Monday, September 15, 2008

Advertisements During the Industrial Revolution

This is a great example of what advertising looked like during the Industrial Revolution. Many typefaces were used, and even some were hand drawn. Often times the most important text have shadows behind them. A lot of information was crammed into one advertisement. Some information so small that you could hardly read. I have also noticed that most advertisements during this time used distorted text. Mostly in the shape of an arch or a wave. The ads were very decorative with a lot of detailing, often around the edges. Information, images, and text were placed all over the place with no rhyme or reason. Most things I have mentioned are cons, but there are some pros. For instance they knew that to provide emphasis on something they should make it bigger, bolder, or have shadowing to make it pop out at the viewer. They were able to put a lot of information into one ad and it may not be very successful but they have started to group information together and form the beginnings of a layout.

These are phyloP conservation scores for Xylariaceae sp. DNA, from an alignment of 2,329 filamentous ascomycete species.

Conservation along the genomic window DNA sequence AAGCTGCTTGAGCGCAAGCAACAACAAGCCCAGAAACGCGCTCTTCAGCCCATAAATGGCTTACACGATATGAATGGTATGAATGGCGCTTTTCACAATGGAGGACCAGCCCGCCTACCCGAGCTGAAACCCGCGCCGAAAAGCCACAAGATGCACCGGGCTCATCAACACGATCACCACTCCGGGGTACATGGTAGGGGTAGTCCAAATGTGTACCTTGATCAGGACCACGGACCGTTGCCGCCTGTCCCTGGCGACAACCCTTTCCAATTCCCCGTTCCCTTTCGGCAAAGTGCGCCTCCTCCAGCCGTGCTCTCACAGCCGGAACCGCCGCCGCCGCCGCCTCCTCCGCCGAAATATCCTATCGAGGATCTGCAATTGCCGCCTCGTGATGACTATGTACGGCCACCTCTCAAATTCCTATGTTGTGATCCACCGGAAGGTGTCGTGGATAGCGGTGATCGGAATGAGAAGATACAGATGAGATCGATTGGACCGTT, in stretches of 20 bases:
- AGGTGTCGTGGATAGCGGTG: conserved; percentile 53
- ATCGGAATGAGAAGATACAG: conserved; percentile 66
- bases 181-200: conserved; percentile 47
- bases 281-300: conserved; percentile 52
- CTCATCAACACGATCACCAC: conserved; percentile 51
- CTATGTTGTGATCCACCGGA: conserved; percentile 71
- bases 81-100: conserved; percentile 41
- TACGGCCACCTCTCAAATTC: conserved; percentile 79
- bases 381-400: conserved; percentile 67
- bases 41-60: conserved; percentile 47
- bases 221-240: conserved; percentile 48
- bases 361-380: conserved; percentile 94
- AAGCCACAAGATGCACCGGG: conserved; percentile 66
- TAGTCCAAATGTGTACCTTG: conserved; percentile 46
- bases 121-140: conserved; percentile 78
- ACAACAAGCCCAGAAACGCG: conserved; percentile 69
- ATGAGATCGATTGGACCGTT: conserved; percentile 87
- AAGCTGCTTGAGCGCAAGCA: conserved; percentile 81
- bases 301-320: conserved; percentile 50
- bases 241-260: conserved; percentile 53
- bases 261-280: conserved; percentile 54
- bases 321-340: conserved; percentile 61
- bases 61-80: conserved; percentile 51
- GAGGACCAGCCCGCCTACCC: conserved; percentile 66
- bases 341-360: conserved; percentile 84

If I growing up during this time I would want a little more layout design to come into play. As a designer I would go to printers and offer design services to them to help get information across clearer. A designer could work for the printer, so that when a company needed an ad made they got a little bit more of a personal experience. When the company came into the printer, a designer would be there to help them formulate an ad. I would also suggest that they use fewer typefaces in one single ad, and try to choose typefaces that are easy to read at first glance. Organizing the information better, and trying to simplify it would be a great start. A good layout is very important. 

The Industrial Revolution brought about a lot of new products and services, and many company's needed advertisements, and they needed them fast. I assume that this is why ads were thrown together like this with little thought about design.

1 comment:

History of Graphic Design said...

I don't car much for the advertisements of the Industrial Revolution era, except for maybe in a purely nostalgic sense. I think that the designers of the time were "font crazy" and so anxious to show off their newly founded typesets that they would metaphorically speaking "throw every bell and whistle" they could fit on the page. I also can understand that printing and paper costs were very expensive, so the idea of white or negative space, seemed like the squandering of a perfect opportunity to add more design. In fact, America was sort of built on the principle that the bigger the better, and capitalism teaches us to always want more. I think the next step from here(Industrial Revolution), you be to create a more sophisticated simplicity. Unfortunately, this thought is not brought forth until the Bauhaus movement.